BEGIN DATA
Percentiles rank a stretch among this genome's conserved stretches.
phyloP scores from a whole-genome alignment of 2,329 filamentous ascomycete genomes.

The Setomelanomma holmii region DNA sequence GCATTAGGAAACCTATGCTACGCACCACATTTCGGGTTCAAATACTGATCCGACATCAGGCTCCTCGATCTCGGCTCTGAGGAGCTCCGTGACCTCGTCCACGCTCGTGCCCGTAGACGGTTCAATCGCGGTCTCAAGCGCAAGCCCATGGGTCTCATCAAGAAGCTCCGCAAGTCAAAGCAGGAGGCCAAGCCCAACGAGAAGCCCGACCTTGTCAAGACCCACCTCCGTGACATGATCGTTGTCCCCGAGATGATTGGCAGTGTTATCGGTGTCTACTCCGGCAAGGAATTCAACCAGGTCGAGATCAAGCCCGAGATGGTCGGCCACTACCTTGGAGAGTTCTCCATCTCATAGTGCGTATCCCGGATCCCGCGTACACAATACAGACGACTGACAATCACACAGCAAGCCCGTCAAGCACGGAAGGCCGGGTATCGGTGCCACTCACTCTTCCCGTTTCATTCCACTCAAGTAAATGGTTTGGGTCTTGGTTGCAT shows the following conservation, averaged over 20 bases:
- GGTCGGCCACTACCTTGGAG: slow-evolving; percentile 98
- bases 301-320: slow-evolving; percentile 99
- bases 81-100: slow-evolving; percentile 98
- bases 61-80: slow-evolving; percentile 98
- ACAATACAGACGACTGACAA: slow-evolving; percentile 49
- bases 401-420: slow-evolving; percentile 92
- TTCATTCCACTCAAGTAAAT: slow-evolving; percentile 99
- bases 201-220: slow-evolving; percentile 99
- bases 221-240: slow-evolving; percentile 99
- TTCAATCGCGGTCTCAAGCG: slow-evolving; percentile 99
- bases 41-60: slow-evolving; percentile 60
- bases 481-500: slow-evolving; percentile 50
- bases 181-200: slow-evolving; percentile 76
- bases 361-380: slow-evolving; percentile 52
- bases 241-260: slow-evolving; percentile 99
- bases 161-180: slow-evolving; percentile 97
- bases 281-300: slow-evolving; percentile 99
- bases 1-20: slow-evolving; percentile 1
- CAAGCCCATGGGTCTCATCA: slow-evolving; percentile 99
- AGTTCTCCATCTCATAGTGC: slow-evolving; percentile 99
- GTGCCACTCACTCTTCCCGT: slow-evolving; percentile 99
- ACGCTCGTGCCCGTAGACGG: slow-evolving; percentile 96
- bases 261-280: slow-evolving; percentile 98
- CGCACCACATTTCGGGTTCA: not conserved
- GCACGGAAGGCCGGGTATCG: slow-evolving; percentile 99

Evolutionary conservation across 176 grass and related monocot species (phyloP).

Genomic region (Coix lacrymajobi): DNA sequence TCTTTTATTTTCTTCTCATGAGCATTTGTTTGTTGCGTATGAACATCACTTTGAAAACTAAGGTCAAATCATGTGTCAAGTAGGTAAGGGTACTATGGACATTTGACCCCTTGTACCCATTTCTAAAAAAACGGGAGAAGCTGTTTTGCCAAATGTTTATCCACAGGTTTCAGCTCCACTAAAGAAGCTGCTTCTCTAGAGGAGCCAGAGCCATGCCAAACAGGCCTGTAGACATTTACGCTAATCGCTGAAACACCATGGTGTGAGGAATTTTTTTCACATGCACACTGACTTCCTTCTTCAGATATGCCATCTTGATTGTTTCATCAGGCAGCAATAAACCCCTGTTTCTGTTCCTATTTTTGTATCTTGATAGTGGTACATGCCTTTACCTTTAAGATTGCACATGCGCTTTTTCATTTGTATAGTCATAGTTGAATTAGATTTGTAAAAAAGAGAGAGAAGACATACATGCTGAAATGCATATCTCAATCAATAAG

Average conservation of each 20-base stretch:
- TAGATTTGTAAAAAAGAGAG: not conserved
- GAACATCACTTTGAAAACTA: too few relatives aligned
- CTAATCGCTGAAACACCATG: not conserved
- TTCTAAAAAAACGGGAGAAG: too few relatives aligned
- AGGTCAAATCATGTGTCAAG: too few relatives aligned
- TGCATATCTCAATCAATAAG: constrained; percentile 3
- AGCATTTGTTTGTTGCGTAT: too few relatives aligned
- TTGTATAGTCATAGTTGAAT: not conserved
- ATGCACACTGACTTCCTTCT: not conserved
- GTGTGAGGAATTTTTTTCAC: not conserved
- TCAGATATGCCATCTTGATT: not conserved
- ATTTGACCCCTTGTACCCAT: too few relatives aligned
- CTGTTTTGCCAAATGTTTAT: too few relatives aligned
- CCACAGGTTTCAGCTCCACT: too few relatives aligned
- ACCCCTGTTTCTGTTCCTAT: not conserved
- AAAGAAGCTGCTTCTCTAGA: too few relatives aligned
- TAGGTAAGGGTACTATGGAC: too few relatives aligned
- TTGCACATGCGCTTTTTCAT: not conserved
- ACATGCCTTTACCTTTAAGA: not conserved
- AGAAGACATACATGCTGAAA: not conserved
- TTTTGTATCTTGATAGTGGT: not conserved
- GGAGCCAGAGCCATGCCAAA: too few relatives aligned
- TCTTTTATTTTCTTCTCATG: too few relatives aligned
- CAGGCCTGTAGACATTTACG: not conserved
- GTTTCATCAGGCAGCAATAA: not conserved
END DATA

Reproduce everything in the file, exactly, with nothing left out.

Percentiles rank a stretch among this genome's conserved stretches.
phyloP scores from a whole-genome alignment of 2,329 filamentous ascomycete genomes.

The Setomelanomma holmii region DNA sequence GCATTAGGAAACCTATGCTACGCACCACATTTCGGGTTCAAATACTGATCCGACATCAGGCTCCTCGATCTCGGCTCTGAGGAGCTCCGTGACCTCGTCCACGCTCGTGCCCGTAGACGGTTCAATCGCGGTCTCAAGCGCAAGCCCATGGGTCTCATCAAGAAGCTCCGCAAGTCAAAGCAGGAGGCCAAGCCCAACGAGAAGCCCGACCTTGTCAAGACCCACCTCCGTGACATGATCGTTGTCCCCGAGATGATTGGCAGTGTTATCGGTGTCTACTCCGGCAAGGAATTCAACCAGGTCGAGATCAAGCCCGAGATGGTCGGCCACTACCTTGGAGAGTTCTCCATCTCATAGTGCGTATCCCGGATCCCGCGTACACAATACAGACGACTGACAATCACACAGCAAGCCCGTCAAGCACGGAAGGCCGGGTATCGGTGCCACTCACTCTTCCCGTTTCATTCCACTCAAGTAAATGGTTTGGGTCTTGGTTGCAT shows the following conservation, averaged over 20 bases:
- GGTCGGCCACTACCTTGGAG: slow-evolving; percentile 98
- bases 301-320: slow-evolving; percentile 99
- bases 81-100: slow-evolving; percentile 98
- bases 61-80: slow-evolving; percentile 98
- ACAATACAGACGACTGACAA: slow-evolving; percentile 49
- bases 401-420: slow-evolving; percentile 92
- TTCATTCCACTCAAGTAAAT: slow-evolving; percentile 99
- bases 201-220: slow-evolving; percentile 99
- bases 221-240: slow-evolving; percentile 99
- TTCAATCGCGGTCTCAAGCG: slow-evolving; percentile 99
- bases 41-60: slow-evolving; percentile 60
- bases 481-500: slow-evolving; percentile 50
- bases 181-200: slow-evolving; percentile 76
- bases 361-380: slow-evolving; percentile 52
- bases 241-260: slow-evolving; percentile 99
- bases 161-180: slow-evolving; percentile 97
- bases 281-300: slow-evolving; percentile 99
- bases 1-20: slow-evolving; percentile 1
- CAAGCCCATGGGTCTCATCA: slow-evolving; percentile 99
- AGTTCTCCATCTCATAGTGC: slow-evolving; percentile 99
- GTGCCACTCACTCTTCCCGT: slow-evolving; percentile 99
- ACGCTCGTGCCCGTAGACGG: slow-evolving; percentile 96
- bases 261-280: slow-evolving; percentile 98
- CGCACCACATTTCGGGTTCA: not conserved
- GCACGGAAGGCCGGGTATCG: slow-evolving; percentile 99

Evolutionary conservation across 176 grass and related monocot species (phyloP).

Genomic region (Coix lacrymajobi): DNA sequence TCTTTTATTTTCTTCTCATGAGCATTTGTTTGTTGCGTATGAACATCACTTTGAAAACTAAGGTCAAATCATGTGTCAAGTAGGTAAGGGTACTATGGACATTTGACCCCTTGTACCCATTTCTAAAAAAACGGGAGAAGCTGTTTTGCCAAATGTTTATCCACAGGTTTCAGCTCCACTAAAGAAGCTGCTTCTCTAGAGGAGCCAGAGCCATGCCAAACAGGCCTGTAGACATTTACGCTAATCGCTGAAACACCATGGTGTGAGGAATTTTTTTCACATGCACACTGACTTCCTTCTTCAGATATGCCATCTTGATTGTTTCATCAGGCAGCAATAAACCCCTGTTTCTGTTCCTATTTTTGTATCTTGATAGTGGTACATGCCTTTACCTTTAAGATTGCACATGCGCTTTTTCATTTGTATAGTCATAGTTGAATTAGATTTGTAAAAAAGAGAGAGAAGACATACATGCTGAAATGCATATCTCAATCAATAAG

Average conservation of each 20-base stretch:
- TAGATTTGTAAAAAAGAGAG: not conserved
- GAACATCACTTTGAAAACTA: too few relatives aligned
- CTAATCGCTGAAACACCATG: not conserved
- TTCTAAAAAAACGGGAGAAG: too few relatives aligned
- AGGTCAAATCATGTGTCAAG: too few relatives aligned
- TGCATATCTCAATCAATAAG: constrained; percentile 3
- AGCATTTGTTTGTTGCGTAT: too few relatives aligned
- TTGTATAGTCATAGTTGAAT: not conserved
- ATGCACACTGACTTCCTTCT: not conserved
- GTGTGAGGAATTTTTTTCAC: not conserved
- TCAGATATGCCATCTTGATT: not conserved
- ATTTGACCCCTTGTACCCAT: too few relatives aligned
- CTGTTTTGCCAAATGTTTAT: too few relatives aligned
- CCACAGGTTTCAGCTCCACT: too few relatives aligned
- ACCCCTGTTTCTGTTCCTAT: not conserved
- AAAGAAGCTGCTTCTCTAGA: too few relatives aligned
- TAGGTAAGGGTACTATGGAC: too few relatives aligned
- TTGCACATGCGCTTTTTCAT: not conserved
- ACATGCCTTTACCTTTAAGA: not conserved
- AGAAGACATACATGCTGAAA: not conserved
- TTTTGTATCTTGATAGTGGT: not conserved
- GGAGCCAGAGCCATGCCAAA: too few relatives aligned
- TCTTTTATTTTCTTCTCATG: too few relatives aligned
- CAGGCCTGTAGACATTTACG: not conserved
- GTTTCATCAGGCAGCAATAA: not conserved